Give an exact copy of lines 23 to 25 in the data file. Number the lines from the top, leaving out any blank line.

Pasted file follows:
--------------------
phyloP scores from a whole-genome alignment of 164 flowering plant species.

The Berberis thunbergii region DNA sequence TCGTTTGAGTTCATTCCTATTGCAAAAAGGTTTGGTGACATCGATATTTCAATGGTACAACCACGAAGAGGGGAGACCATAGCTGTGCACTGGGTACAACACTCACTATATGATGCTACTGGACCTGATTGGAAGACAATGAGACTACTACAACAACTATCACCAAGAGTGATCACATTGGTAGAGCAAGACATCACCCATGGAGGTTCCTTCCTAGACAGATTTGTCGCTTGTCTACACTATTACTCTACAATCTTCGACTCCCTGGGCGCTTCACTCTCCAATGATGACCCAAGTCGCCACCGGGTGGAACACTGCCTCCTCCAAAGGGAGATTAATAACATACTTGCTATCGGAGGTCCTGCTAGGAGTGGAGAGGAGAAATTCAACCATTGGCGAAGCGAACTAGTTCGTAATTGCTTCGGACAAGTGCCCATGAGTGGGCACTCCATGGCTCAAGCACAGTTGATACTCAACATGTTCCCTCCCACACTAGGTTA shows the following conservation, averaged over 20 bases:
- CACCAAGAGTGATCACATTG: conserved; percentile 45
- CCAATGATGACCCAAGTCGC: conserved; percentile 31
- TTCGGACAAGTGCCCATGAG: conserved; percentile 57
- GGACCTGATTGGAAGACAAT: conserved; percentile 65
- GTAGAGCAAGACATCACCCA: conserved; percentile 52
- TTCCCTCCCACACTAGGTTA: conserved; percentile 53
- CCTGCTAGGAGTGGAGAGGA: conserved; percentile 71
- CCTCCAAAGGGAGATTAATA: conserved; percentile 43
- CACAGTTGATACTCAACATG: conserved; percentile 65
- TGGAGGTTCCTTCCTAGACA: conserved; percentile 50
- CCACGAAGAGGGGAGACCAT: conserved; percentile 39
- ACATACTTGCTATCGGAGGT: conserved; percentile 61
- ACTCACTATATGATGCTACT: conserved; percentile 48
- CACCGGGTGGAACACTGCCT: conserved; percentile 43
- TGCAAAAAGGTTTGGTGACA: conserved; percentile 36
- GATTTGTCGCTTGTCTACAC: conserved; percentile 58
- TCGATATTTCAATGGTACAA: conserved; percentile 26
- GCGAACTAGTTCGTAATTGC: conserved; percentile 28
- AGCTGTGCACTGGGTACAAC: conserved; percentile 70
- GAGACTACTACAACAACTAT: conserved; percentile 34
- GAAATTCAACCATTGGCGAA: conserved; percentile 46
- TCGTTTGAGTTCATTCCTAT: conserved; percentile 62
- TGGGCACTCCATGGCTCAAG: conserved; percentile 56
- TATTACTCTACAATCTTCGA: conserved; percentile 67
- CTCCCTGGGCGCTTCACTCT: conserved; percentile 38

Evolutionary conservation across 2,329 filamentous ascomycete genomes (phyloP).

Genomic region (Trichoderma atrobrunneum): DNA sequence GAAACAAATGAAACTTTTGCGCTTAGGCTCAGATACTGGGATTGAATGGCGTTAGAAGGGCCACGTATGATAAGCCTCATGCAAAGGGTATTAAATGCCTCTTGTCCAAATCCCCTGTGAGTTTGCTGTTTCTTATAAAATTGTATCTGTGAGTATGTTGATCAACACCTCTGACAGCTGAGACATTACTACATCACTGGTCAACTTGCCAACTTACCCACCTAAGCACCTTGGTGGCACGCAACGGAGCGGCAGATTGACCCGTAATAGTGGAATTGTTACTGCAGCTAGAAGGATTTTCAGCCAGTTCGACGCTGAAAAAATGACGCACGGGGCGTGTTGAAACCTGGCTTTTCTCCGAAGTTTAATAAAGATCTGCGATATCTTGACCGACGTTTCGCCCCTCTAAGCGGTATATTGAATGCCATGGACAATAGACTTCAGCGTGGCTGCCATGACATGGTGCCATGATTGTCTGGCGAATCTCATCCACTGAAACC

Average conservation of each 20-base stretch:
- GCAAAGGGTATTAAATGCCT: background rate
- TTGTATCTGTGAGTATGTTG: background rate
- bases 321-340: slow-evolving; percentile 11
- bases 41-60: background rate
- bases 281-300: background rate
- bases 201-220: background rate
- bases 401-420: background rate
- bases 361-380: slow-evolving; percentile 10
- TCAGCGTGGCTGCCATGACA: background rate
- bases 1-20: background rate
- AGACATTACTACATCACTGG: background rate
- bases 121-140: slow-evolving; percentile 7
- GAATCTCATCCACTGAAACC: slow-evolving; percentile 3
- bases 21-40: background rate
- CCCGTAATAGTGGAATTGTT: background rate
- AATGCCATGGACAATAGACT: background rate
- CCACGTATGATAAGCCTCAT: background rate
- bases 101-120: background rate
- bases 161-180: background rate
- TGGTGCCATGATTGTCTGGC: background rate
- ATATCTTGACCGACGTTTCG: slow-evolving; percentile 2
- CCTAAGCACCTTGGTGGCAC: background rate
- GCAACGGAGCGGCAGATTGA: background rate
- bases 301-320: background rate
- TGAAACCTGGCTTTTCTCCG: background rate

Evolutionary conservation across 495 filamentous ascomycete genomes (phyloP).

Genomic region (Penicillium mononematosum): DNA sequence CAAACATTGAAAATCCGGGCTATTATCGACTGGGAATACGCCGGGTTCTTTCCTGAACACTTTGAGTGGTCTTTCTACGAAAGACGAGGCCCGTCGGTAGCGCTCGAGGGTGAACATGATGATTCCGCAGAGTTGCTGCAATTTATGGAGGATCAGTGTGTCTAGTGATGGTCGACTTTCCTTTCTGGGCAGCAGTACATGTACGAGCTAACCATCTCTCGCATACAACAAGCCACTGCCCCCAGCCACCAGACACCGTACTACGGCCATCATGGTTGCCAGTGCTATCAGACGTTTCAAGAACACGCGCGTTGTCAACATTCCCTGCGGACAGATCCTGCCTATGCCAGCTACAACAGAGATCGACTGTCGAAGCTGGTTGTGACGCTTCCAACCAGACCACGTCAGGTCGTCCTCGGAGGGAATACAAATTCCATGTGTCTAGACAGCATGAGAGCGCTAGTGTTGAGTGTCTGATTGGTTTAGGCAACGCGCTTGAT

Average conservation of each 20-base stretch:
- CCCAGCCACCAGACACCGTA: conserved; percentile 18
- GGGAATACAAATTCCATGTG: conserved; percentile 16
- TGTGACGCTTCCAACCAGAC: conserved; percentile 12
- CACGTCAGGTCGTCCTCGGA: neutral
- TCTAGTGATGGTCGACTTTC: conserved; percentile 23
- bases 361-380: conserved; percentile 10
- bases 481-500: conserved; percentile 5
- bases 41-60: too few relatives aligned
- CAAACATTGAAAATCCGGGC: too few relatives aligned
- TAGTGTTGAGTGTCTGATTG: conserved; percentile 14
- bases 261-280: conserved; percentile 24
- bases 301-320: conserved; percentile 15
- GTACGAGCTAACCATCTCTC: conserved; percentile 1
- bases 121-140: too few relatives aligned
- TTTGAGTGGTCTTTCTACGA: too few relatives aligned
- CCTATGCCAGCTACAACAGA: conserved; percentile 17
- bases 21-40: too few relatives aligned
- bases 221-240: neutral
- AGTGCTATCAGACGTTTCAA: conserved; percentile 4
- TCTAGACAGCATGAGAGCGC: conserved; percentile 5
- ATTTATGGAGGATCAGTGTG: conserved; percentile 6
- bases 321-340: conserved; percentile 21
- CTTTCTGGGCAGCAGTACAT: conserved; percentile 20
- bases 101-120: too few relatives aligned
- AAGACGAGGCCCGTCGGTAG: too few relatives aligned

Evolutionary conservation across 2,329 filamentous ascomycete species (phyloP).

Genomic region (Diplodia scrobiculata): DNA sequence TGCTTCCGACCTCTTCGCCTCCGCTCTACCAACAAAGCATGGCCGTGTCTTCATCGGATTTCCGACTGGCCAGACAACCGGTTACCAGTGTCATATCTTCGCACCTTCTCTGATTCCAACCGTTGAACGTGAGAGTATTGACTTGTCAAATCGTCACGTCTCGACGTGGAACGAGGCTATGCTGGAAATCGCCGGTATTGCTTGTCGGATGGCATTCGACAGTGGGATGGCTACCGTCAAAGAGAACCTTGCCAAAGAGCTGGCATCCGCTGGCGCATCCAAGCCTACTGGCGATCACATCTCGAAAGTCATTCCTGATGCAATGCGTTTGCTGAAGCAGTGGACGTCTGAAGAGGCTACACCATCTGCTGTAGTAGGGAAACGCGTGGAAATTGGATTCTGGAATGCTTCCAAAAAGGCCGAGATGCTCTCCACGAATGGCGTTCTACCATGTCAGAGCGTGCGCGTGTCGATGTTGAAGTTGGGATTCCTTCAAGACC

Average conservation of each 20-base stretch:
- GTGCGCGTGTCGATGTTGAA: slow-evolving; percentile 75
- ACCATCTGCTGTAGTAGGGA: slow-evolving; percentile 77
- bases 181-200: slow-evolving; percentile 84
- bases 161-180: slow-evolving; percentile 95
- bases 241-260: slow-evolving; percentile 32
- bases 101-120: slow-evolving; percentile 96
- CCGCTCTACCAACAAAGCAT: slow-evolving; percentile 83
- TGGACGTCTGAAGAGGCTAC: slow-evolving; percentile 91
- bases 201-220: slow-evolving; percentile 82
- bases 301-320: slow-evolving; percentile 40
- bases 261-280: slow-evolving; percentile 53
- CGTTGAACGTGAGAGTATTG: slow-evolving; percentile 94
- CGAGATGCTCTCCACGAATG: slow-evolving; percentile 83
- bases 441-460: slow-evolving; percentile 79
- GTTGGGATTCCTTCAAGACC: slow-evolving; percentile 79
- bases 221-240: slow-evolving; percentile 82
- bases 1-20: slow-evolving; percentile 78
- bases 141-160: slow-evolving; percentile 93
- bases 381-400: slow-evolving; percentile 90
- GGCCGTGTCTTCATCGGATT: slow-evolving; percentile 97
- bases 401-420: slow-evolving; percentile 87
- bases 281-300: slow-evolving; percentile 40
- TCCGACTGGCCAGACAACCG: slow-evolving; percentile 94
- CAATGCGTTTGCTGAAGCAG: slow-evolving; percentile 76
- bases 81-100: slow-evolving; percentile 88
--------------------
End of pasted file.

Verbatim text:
- GAAATTCAACCATTGGCGAA: conserved; percentile 46
- TCGTTTGAGTTCATTCCTAT: conserved; percentile 62
- TGGGCACTCCATGGCTCAAG: conserved; percentile 56